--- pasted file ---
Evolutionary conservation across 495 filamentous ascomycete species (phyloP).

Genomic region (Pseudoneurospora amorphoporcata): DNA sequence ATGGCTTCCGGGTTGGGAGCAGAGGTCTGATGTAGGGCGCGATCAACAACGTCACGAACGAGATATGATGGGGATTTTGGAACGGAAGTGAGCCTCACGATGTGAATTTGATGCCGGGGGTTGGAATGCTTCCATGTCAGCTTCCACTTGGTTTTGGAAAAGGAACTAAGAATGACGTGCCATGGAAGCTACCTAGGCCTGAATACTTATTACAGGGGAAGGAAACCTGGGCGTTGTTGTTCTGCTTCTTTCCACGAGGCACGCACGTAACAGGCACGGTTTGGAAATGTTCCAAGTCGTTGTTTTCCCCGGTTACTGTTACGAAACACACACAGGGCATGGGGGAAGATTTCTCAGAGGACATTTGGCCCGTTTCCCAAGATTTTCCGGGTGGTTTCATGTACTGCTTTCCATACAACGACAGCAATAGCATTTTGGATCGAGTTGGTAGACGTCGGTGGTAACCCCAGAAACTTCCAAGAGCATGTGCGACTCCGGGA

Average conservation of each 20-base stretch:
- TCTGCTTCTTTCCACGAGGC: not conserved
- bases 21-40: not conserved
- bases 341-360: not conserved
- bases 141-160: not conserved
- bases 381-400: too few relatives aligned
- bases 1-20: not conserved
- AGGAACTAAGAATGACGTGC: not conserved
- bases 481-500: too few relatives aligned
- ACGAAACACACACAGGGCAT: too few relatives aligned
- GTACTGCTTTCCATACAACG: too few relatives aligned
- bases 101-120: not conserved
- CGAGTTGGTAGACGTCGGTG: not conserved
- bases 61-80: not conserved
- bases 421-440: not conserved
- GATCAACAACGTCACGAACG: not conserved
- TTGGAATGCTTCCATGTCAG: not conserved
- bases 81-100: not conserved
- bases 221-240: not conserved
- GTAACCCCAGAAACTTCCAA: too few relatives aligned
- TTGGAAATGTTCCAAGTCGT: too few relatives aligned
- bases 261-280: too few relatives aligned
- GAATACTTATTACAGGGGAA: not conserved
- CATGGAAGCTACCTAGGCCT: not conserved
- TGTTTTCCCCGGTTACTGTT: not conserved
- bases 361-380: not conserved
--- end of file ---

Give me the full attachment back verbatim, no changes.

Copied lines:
Evolutionary conservation across 495 filamentous ascomycete species (phyloP).

Genomic region (Pseudoneurospora amorphoporcata): DNA sequence ATGGCTTCCGGGTTGGGAGCAGAGGTCTGATGTAGGGCGCGATCAACAACGTCACGAACGAGATATGATGGGGATTTTGGAACGGAAGTGAGCCTCACGATGTGAATTTGATGCCGGGGGTTGGAATGCTTCCATGTCAGCTTCCACTTGGTTTTGGAAAAGGAACTAAGAATGACGTGCCATGGAAGCTACCTAGGCCTGAATACTTATTACAGGGGAAGGAAACCTGGGCGTTGTTGTTCTGCTTCTTTCCACGAGGCACGCACGTAACAGGCACGGTTTGGAAATGTTCCAAGTCGTTGTTTTCCCCGGTTACTGTTACGAAACACACACAGGGCATGGGGGAAGATTTCTCAGAGGACATTTGGCCCGTTTCCCAAGATTTTCCGGGTGGTTTCATGTACTGCTTTCCATACAACGACAGCAATAGCATTTTGGATCGAGTTGGTAGACGTCGGTGGTAACCCCAGAAACTTCCAAGAGCATGTGCGACTCCGGGA

Average conservation of each 20-base stretch:
- TCTGCTTCTTTCCACGAGGC: not conserved
- bases 21-40: not conserved
- bases 341-360: not conserved
- bases 141-160: not conserved
- bases 381-400: too few relatives aligned
- bases 1-20: not conserved
- AGGAACTAAGAATGACGTGC: not conserved
- bases 481-500: too few relatives aligned
- ACGAAACACACACAGGGCAT: too few relatives aligned
- GTACTGCTTTCCATACAACG: too few relatives aligned
- bases 101-120: not conserved
- CGAGTTGGTAGACGTCGGTG: not conserved
- bases 61-80: not conserved
- bases 421-440: not conserved
- GATCAACAACGTCACGAACG: not conserved
- TTGGAATGCTTCCATGTCAG: not conserved
- bases 81-100: not conserved
- bases 221-240: not conserved
- GTAACCCCAGAAACTTCCAA: too few relatives aligned
- TTGGAAATGTTCCAAGTCGT: too few relatives aligned
- bases 261-280: too few relatives aligned
- GAATACTTATTACAGGGGAA: not conserved
- CATGGAAGCTACCTAGGCCT: not conserved
- TGTTTTCCCCGGTTACTGTT: not conserved
- bases 361-380: not conserved